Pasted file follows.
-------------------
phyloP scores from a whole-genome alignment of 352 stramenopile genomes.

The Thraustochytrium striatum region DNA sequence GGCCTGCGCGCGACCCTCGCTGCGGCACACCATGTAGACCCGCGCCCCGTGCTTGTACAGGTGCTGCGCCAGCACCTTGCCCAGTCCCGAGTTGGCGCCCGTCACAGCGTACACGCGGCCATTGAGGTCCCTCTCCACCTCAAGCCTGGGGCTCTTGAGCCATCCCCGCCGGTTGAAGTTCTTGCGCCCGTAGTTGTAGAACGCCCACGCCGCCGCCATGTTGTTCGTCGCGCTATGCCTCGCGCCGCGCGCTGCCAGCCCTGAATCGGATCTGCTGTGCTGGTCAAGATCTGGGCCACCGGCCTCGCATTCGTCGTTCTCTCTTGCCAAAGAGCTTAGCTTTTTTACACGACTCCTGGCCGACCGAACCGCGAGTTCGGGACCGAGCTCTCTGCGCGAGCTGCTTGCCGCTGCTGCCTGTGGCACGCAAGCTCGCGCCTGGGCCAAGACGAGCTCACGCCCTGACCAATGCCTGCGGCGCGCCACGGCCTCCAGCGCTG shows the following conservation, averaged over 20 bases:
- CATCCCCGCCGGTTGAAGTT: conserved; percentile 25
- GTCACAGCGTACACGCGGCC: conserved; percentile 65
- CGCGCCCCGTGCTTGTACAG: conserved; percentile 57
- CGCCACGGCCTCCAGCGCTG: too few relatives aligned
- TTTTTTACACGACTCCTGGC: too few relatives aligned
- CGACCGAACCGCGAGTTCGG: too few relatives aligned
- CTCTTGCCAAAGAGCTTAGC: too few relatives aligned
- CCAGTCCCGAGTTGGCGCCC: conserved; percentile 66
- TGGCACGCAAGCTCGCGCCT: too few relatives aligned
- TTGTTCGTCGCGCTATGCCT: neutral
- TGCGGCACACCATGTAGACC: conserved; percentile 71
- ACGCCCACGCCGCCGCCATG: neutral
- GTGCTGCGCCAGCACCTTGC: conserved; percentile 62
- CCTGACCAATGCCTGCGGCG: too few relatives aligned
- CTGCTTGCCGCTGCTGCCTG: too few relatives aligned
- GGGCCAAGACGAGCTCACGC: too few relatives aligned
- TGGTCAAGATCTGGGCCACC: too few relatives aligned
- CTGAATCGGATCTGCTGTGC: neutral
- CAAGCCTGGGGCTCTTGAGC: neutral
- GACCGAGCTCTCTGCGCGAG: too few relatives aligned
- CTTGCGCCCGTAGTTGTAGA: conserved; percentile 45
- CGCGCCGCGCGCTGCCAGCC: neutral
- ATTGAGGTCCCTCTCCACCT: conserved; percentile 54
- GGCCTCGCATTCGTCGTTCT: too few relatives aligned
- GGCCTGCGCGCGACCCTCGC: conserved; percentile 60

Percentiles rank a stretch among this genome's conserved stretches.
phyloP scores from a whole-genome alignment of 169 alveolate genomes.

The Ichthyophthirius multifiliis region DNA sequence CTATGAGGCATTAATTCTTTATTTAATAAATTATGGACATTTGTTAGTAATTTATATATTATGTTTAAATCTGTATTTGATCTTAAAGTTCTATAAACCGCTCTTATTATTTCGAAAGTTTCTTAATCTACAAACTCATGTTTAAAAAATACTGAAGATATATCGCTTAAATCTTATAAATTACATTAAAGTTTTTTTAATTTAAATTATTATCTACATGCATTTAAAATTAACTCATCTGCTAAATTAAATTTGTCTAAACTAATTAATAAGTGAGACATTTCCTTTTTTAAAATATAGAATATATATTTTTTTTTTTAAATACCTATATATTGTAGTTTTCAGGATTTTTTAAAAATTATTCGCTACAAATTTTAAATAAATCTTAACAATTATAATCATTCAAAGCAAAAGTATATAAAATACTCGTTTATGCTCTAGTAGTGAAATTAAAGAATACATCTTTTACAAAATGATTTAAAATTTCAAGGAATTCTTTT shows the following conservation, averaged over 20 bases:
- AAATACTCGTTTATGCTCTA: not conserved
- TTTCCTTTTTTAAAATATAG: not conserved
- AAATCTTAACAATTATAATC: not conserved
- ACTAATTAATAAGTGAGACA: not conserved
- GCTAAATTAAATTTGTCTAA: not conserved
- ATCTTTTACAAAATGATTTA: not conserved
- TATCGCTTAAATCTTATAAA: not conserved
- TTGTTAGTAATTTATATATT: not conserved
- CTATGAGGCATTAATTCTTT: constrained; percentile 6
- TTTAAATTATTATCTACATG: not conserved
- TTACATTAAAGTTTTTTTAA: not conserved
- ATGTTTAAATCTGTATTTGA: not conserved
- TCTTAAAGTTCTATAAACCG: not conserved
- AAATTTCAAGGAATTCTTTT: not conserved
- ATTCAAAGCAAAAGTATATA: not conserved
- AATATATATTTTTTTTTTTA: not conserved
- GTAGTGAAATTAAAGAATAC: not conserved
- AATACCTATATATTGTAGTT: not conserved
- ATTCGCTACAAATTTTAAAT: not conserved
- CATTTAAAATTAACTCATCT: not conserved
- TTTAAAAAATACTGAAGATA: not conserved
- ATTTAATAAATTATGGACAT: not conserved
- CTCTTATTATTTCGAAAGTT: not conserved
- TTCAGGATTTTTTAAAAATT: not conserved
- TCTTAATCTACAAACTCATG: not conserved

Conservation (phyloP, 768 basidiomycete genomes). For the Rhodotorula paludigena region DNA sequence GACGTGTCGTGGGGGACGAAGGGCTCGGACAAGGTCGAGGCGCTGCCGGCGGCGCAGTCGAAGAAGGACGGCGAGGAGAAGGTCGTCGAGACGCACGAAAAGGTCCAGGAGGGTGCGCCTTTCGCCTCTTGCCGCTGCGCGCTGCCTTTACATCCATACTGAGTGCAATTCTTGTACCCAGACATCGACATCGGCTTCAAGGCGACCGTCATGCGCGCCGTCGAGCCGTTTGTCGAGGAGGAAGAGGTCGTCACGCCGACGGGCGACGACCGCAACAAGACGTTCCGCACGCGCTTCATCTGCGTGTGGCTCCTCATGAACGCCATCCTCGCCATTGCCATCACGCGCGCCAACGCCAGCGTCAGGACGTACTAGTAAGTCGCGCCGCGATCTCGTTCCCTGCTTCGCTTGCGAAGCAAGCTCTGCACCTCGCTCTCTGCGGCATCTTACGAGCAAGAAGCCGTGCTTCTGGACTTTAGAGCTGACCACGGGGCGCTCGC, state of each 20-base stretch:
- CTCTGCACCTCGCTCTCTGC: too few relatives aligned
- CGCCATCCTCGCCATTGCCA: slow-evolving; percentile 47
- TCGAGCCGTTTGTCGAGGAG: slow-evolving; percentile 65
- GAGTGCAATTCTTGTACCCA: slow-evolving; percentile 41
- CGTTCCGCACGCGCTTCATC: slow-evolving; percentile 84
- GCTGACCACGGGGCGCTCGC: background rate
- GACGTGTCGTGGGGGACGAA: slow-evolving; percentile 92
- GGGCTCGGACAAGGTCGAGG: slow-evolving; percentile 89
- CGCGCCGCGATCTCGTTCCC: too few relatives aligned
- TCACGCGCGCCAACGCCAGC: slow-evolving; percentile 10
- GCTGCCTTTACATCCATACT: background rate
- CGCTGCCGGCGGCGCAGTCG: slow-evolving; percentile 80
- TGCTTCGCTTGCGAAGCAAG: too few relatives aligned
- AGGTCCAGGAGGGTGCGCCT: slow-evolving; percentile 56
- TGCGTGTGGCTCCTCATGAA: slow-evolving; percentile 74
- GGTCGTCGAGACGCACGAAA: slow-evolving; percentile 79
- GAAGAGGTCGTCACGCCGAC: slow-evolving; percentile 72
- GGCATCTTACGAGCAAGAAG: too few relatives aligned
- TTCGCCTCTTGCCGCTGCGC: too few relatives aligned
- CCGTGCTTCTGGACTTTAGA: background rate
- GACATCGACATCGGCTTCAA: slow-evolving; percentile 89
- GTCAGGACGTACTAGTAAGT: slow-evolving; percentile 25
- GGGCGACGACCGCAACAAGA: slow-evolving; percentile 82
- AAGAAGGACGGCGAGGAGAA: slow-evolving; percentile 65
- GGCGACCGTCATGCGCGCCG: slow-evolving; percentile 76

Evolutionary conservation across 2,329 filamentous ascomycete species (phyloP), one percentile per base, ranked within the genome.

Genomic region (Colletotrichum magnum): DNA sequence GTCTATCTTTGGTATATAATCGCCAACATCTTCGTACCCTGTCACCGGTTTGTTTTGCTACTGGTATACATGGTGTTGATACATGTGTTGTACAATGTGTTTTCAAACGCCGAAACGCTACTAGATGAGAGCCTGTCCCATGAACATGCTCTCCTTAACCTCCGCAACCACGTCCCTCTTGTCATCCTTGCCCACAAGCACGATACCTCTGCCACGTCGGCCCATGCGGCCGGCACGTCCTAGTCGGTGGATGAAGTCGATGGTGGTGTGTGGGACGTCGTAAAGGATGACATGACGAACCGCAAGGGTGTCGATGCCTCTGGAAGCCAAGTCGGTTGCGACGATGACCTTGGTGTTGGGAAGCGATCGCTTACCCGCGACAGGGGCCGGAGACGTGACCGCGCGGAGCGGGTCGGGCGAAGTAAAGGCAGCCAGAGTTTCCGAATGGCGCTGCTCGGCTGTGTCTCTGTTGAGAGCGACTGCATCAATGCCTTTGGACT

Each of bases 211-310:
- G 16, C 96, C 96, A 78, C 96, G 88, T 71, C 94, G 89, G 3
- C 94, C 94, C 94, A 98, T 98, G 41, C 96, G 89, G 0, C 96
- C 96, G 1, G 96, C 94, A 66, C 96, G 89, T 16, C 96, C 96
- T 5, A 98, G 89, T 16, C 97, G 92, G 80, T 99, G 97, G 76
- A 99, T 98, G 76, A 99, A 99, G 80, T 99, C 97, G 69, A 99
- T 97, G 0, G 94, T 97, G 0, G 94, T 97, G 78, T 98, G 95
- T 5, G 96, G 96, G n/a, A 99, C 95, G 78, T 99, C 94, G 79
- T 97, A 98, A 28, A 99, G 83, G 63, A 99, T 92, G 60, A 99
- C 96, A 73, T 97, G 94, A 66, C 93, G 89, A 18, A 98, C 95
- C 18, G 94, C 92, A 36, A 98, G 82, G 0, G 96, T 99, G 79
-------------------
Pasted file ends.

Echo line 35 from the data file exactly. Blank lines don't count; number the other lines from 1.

- GCTAAATTAAATTTGTCTAA: not conserved